that. Up there, I feel like I'm alone in my own world and it clears my

    Thrill has a dark side, too. In the sexual arena, it can literally be
    fatal. Men with a strong taste for sexual novelty in the form of
    multiple partners are at high risk of both getting and spreading
    H.I.V. and other sexually transmitted diseases as they move from one
    encounter to the next.

    But few forms of thrill are as insidiously destructive as gambling.

    Recently, scientists have peered into the brain while people are
    playing a game that simulates gambling. Dr. Hans Breiter at Harvard
    had subjects play a computer game of chance in which they either won
    or lost money, and monitored their brain activity. He found that the
    prospect of winning money activates the same dopamine reward pathway
    in the brain as recreational drugs like cocaine do. No wonder gambling
    is so compelling. This also helps explain why gamblers, like drug
    addicts, often seem helpless to resist an impulse that brings intense
    pleasure but can ruin their lives.

    Curiously, winning the prize is not what seems to make gambling so
    thrilling and addictive. Dr. David Zald at Vanderbilt University
    measured dopamine release in a group of subjects who played a computer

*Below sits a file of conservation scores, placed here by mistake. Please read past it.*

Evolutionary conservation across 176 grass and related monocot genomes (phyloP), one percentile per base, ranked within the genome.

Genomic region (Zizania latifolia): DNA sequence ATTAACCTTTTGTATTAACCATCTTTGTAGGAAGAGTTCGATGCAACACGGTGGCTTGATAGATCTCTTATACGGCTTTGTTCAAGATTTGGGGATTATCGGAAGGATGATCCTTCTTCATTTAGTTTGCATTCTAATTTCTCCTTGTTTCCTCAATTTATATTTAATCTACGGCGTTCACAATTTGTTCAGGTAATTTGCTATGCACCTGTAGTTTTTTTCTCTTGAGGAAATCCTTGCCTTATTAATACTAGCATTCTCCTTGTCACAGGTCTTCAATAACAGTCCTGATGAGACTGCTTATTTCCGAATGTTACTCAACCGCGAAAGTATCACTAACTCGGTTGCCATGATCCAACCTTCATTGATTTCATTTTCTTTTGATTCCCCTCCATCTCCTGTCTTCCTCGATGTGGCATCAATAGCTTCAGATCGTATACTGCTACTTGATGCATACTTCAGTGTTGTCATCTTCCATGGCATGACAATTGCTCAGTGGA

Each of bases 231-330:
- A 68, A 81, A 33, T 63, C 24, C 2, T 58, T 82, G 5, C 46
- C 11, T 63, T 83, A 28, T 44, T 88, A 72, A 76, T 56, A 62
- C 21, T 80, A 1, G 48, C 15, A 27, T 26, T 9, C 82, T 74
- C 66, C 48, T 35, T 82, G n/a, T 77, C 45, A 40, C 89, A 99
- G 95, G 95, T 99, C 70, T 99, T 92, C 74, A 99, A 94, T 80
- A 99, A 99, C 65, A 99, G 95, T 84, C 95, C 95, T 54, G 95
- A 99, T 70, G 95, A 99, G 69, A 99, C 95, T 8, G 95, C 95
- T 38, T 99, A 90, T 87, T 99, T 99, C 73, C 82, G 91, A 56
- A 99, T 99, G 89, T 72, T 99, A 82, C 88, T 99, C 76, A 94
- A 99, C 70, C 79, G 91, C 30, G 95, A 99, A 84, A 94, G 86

game in two different conditions. In the first, subjects selected one
    of four cards and knew they might win a $1 reward, but didn't know
    when it might occur. In the second, subjects knew ahead that they were
    guaranteed to win $1 with every fourth card.

    Dr. Zald found a large increase in dopamine activity when winning was
    unpredictable, but not when the subjects knew what was coming. The
    implication is that gambling is powerfully addictive precisely because
    the outcome is uncertain.

    Believe it or not, thrill seeking is pretty much a modern phenomenon.
    Our hominid ancestors did not bungee jump or do any of the silly
    things that we do these days for thrill. Life back on the savannah was
    exciting enough on its own, with ferocious predators and an overall
    lack of amenities.

    Nowadays, where the basics like food or a sexual partner are a mouse
    click away, we don't really need our reward circuit for survival; we
    are free to use it just for pleasure. (To determine your risk comfort
    level, you can try a test adapted from the Zuckerman-Kuhlman
    Personality Questionnaire at [3]nytimes.com/menshealth.)

    With few exceptions, like 9/11, modern life has become so safe and
    controlled that you have to work at finding a little excitement. In
    fact, one might predict that as life becomes more predictable, riskier
    forms of excitement will emerge. Hang gliding off Mount Everest?
    Antarctic triathlon? There's no telling what's next.